Twelve Types – Gilbert Keith Chesterton
As far as sheer cleverness goes, Mr. Chesterton Has attracted considerable attention in England. He was a thinker of some power, he had the gift of clear expression, and what he says was not merely readable but stimulating. In ‘Twelve Types’ he passes judgment successively upon the likes as Savonarola and Scott, St. Francis and Tolstoy, all with the same air of infallibility. Boldness, however, is so rare among the writers of today, that Mr. Chesterton’s very recklessness has won him favor among English critics.
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Summary of Gilbert Keith Chesterton (from Wikipedia):
Gilbert Keith Chesterton, KC*SG (29 May 1874 – 14 June 1936), better known as G. K. Chesterton, was an English writer, poet, philosopher, dramatist, journalist, orator, lay theologian, biographer, and literary and art critic. Chesterton is often referred to as the “prince of paradox”. Time magazine has observed of his writing style: “Whenever possible Chesterton made his points with popular sayings, proverbs, allegories—first carefully turning them inside out.”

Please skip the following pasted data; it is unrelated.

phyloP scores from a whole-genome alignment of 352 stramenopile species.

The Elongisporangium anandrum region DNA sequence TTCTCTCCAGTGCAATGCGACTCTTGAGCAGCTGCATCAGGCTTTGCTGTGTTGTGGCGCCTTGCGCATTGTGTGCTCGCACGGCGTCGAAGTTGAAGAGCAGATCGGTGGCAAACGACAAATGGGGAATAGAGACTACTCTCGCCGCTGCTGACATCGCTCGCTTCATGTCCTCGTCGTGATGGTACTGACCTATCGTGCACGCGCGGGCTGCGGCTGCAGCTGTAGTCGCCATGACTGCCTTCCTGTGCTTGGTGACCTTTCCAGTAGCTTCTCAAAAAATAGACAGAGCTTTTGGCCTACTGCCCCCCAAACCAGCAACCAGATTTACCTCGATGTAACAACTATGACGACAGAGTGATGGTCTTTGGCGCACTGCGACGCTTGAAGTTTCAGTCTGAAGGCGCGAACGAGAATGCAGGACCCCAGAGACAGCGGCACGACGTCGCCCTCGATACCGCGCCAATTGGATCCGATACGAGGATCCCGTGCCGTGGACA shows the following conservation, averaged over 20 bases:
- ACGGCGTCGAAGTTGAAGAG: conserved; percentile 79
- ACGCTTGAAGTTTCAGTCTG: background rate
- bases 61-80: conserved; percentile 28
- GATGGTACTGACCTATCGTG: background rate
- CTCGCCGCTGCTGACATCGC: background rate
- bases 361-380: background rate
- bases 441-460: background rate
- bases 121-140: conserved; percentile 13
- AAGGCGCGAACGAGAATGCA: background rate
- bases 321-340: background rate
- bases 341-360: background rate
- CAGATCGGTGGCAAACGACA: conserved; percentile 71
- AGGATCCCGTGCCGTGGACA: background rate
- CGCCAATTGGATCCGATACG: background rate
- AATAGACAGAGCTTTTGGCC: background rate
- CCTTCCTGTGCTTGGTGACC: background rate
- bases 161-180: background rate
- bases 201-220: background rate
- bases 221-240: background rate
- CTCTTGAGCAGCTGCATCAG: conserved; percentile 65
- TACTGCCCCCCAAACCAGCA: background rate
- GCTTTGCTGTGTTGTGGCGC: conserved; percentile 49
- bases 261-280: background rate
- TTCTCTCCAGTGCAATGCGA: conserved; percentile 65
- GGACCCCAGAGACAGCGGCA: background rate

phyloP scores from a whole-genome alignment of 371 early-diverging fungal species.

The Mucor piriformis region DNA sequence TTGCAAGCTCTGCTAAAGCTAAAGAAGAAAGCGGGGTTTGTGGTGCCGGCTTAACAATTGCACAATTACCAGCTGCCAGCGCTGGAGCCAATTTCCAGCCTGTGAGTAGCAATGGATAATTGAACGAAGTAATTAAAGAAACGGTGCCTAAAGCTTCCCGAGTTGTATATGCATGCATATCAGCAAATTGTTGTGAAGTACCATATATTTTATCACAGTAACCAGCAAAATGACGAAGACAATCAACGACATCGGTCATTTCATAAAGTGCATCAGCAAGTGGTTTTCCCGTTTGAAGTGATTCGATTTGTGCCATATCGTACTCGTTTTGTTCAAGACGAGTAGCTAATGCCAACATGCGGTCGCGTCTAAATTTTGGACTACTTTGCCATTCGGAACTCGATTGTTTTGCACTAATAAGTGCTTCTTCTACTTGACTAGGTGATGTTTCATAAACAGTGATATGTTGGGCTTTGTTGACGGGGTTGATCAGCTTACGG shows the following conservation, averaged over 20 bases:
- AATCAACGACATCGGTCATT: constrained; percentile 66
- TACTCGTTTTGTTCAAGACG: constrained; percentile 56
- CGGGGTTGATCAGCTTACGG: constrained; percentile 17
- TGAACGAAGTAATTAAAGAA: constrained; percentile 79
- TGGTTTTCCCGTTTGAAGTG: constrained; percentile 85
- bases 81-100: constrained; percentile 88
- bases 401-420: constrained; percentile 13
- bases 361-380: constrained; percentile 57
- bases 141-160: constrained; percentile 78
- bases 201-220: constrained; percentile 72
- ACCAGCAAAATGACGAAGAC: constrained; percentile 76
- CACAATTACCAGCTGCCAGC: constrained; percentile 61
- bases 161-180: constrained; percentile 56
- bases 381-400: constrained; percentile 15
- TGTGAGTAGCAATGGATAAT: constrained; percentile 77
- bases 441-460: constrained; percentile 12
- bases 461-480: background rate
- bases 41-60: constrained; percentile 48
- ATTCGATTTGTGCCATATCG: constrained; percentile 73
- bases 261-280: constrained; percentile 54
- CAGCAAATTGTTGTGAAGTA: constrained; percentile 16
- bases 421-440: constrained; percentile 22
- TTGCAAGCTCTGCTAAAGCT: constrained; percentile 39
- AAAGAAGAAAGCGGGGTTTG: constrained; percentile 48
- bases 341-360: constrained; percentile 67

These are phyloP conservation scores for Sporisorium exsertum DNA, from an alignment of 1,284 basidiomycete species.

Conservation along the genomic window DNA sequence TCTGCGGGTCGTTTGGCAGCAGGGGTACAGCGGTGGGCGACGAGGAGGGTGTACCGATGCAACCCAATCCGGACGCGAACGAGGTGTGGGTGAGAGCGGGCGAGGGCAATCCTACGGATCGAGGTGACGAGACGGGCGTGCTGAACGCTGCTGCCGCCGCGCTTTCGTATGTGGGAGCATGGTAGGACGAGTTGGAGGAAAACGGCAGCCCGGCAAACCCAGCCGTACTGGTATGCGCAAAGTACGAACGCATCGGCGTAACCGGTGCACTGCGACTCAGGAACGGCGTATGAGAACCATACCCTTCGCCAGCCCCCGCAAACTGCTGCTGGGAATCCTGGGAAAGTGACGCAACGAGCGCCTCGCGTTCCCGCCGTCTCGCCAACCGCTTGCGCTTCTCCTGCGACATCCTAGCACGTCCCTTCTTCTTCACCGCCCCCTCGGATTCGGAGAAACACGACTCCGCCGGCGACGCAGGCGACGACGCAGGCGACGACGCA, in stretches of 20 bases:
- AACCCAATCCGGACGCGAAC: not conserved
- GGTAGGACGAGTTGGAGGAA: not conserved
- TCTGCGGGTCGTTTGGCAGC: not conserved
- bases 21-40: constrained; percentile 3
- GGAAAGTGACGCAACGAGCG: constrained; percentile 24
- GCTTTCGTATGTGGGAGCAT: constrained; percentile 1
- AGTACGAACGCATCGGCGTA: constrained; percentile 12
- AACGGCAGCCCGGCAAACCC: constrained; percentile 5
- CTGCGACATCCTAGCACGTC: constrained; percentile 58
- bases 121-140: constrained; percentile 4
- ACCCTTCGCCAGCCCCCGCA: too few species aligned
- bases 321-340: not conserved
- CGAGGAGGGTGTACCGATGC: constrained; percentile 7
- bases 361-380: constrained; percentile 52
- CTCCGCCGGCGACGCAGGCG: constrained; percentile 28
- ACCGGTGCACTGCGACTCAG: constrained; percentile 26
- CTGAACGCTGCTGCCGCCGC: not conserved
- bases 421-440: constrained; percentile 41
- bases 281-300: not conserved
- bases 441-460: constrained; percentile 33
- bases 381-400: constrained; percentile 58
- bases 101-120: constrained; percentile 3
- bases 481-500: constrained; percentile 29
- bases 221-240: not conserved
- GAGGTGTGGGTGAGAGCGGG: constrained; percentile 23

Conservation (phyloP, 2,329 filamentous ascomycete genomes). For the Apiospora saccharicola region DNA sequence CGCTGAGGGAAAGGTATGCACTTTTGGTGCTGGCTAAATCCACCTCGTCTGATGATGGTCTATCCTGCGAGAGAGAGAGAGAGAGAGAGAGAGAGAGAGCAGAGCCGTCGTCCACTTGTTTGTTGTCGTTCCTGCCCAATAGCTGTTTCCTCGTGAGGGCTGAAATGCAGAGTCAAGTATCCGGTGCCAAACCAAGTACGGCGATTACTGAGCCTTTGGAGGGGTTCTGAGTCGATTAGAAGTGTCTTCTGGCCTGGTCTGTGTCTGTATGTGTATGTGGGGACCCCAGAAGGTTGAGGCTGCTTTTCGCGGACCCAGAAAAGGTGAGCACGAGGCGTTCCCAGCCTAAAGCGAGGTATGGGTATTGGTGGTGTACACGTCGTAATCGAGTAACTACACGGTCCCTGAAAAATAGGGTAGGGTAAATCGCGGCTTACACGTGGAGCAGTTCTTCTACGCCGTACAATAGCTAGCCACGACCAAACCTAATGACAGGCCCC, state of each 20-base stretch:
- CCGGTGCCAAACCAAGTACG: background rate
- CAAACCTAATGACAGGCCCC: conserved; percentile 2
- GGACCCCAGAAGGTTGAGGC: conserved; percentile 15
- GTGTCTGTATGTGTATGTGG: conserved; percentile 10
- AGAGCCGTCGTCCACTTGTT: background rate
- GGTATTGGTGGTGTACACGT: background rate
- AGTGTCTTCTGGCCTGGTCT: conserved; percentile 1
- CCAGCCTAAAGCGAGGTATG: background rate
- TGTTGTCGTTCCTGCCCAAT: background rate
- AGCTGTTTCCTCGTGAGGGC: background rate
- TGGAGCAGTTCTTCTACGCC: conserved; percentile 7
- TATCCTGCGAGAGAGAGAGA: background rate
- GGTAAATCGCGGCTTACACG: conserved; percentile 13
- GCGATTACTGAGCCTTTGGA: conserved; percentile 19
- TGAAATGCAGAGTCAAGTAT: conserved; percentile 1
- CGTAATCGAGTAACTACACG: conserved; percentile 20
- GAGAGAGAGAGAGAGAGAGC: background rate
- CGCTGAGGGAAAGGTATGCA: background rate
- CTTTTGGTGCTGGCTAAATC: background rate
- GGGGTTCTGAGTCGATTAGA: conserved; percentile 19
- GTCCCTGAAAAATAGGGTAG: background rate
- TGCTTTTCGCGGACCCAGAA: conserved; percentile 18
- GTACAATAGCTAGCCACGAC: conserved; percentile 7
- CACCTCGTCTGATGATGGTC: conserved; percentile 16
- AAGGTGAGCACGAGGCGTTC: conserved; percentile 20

Chesterton is well known for his fictional priest-detective Father Brown, and for his reasoned apologetics. Even some of those who disagree with him have recognised the wide appeal of such works as Orthodoxy and The Everlasting Man. Chesterton routinely referred to himself as an “orthodox” Christian, and came to identify this position more and more with Catholicism, eventually converting to Catholicism from High Church Anglicanism. George Bernard Shaw, his “friendly enemy”, said of him, “He was a man of colossal genius.” Biographers have identified him as a successor to such Victorian authors as Matthew Arnold, Thomas Carlyle, Cardinal John Henry Newman, and John Ruskin.
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